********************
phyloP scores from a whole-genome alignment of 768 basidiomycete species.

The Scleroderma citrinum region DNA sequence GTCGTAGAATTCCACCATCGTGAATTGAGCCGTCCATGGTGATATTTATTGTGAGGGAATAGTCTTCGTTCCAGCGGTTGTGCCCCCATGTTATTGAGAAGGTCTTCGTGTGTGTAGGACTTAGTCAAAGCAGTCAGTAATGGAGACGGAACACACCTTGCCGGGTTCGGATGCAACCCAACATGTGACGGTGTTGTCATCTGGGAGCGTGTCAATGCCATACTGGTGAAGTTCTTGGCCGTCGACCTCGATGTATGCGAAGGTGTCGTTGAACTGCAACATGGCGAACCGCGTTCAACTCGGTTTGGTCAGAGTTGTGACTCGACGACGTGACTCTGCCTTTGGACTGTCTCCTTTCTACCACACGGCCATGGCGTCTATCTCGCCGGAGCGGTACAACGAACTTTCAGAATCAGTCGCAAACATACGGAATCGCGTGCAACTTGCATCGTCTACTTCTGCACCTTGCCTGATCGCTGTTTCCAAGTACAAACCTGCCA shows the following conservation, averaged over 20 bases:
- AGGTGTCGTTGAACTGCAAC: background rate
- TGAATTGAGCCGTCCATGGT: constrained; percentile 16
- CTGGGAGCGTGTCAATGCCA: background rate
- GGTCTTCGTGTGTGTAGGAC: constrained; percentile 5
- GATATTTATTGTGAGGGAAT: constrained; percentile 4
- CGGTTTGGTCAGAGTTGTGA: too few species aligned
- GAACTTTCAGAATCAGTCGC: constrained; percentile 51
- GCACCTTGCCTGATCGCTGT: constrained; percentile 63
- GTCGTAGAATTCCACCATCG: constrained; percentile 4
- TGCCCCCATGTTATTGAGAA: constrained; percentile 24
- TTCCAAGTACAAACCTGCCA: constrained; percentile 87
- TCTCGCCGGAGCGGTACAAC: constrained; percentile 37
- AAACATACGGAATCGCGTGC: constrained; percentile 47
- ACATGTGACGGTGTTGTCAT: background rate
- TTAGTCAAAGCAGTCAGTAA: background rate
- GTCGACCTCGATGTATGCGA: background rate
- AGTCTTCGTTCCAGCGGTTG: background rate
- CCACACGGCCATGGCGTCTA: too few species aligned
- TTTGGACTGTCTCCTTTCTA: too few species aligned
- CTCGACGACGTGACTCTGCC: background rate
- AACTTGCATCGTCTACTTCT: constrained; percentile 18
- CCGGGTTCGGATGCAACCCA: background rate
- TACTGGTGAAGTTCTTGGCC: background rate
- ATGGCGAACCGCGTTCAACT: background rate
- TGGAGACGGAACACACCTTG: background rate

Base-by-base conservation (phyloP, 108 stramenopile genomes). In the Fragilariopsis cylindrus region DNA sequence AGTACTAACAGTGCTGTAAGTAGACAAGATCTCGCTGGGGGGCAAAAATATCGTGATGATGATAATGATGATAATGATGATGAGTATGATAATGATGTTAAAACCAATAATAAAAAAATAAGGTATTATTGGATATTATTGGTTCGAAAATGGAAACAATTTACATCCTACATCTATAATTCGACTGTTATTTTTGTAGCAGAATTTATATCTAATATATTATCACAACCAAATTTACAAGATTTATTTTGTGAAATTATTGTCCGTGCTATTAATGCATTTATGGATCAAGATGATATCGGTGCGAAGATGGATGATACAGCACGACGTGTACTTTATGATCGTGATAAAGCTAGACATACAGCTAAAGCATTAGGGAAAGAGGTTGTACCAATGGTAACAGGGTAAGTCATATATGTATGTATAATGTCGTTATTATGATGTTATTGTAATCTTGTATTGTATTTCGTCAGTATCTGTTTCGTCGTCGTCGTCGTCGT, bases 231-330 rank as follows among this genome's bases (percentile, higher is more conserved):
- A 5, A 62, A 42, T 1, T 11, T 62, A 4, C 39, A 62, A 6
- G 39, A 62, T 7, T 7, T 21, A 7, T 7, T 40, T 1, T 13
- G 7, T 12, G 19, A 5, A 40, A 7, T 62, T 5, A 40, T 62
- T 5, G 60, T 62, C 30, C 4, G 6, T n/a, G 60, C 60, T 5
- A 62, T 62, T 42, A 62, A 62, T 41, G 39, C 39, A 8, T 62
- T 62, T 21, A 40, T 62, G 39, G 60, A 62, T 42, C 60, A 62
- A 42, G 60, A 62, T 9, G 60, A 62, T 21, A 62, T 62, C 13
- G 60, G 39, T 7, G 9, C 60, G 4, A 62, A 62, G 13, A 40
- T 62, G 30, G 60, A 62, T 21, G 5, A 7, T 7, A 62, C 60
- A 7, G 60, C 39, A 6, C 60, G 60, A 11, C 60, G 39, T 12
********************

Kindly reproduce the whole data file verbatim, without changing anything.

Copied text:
phyloP scores from a whole-genome alignment of 768 basidiomycete species.

The Scleroderma citrinum region DNA sequence GTCGTAGAATTCCACCATCGTGAATTGAGCCGTCCATGGTGATATTTATTGTGAGGGAATAGTCTTCGTTCCAGCGGTTGTGCCCCCATGTTATTGAGAAGGTCTTCGTGTGTGTAGGACTTAGTCAAAGCAGTCAGTAATGGAGACGGAACACACCTTGCCGGGTTCGGATGCAACCCAACATGTGACGGTGTTGTCATCTGGGAGCGTGTCAATGCCATACTGGTGAAGTTCTTGGCCGTCGACCTCGATGTATGCGAAGGTGTCGTTGAACTGCAACATGGCGAACCGCGTTCAACTCGGTTTGGTCAGAGTTGTGACTCGACGACGTGACTCTGCCTTTGGACTGTCTCCTTTCTACCACACGGCCATGGCGTCTATCTCGCCGGAGCGGTACAACGAACTTTCAGAATCAGTCGCAAACATACGGAATCGCGTGCAACTTGCATCGTCTACTTCTGCACCTTGCCTGATCGCTGTTTCCAAGTACAAACCTGCCA shows the following conservation, averaged over 20 bases:
- AGGTGTCGTTGAACTGCAAC: background rate
- TGAATTGAGCCGTCCATGGT: constrained; percentile 16
- CTGGGAGCGTGTCAATGCCA: background rate
- GGTCTTCGTGTGTGTAGGAC: constrained; percentile 5
- GATATTTATTGTGAGGGAAT: constrained; percentile 4
- CGGTTTGGTCAGAGTTGTGA: too few species aligned
- GAACTTTCAGAATCAGTCGC: constrained; percentile 51
- GCACCTTGCCTGATCGCTGT: constrained; percentile 63
- GTCGTAGAATTCCACCATCG: constrained; percentile 4
- TGCCCCCATGTTATTGAGAA: constrained; percentile 24
- TTCCAAGTACAAACCTGCCA: constrained; percentile 87
- TCTCGCCGGAGCGGTACAAC: constrained; percentile 37
- AAACATACGGAATCGCGTGC: constrained; percentile 47
- ACATGTGACGGTGTTGTCAT: background rate
- TTAGTCAAAGCAGTCAGTAA: background rate
- GTCGACCTCGATGTATGCGA: background rate
- AGTCTTCGTTCCAGCGGTTG: background rate
- CCACACGGCCATGGCGTCTA: too few species aligned
- TTTGGACTGTCTCCTTTCTA: too few species aligned
- CTCGACGACGTGACTCTGCC: background rate
- AACTTGCATCGTCTACTTCT: constrained; percentile 18
- CCGGGTTCGGATGCAACCCA: background rate
- TACTGGTGAAGTTCTTGGCC: background rate
- ATGGCGAACCGCGTTCAACT: background rate
- TGGAGACGGAACACACCTTG: background rate

Base-by-base conservation (phyloP, 108 stramenopile genomes). In the Fragilariopsis cylindrus region DNA sequence AGTACTAACAGTGCTGTAAGTAGACAAGATCTCGCTGGGGGGCAAAAATATCGTGATGATGATAATGATGATAATGATGATGAGTATGATAATGATGTTAAAACCAATAATAAAAAAATAAGGTATTATTGGATATTATTGGTTCGAAAATGGAAACAATTTACATCCTACATCTATAATTCGACTGTTATTTTTGTAGCAGAATTTATATCTAATATATTATCACAACCAAATTTACAAGATTTATTTTGTGAAATTATTGTCCGTGCTATTAATGCATTTATGGATCAAGATGATATCGGTGCGAAGATGGATGATACAGCACGACGTGTACTTTATGATCGTGATAAAGCTAGACATACAGCTAAAGCATTAGGGAAAGAGGTTGTACCAATGGTAACAGGGTAAGTCATATATGTATGTATAATGTCGTTATTATGATGTTATTGTAATCTTGTATTGTATTTCGTCAGTATCTGTTTCGTCGTCGTCGTCGTCGT, bases 231-330 rank as follows among this genome's bases (percentile, higher is more conserved):
- A 5, A 62, A 42, T 1, T 11, T 62, A 4, C 39, A 62, A 6
- G 39, A 62, T 7, T 7, T 21, A 7, T 7, T 40, T 1, T 13
- G 7, T 12, G 19, A 5, A 40, A 7, T 62, T 5, A 40, T 62
- T 5, G 60, T 62, C 30, C 4, G 6, T n/a, G 60, C 60, T 5
- A 62, T 62, T 42, A 62, A 62, T 41, G 39, C 39, A 8, T 62
- T 62, T 21, A 40, T 62, G 39, G 60, A 62, T 42, C 60, A 62
- A 42, G 60, A 62, T 9, G 60, A 62, T 21, A 62, T 62, C 13
- G 60, G 39, T 7, G 9, C 60, G 4, A 62, A 62, G 13, A 40
- T 62, G 30, G 60, A 62, T 21, G 5, A 7, T 7, A 62, C 60
- A 7, G 60, C 39, A 6, C 60, G 60, A 11, C 60, G 39, T 12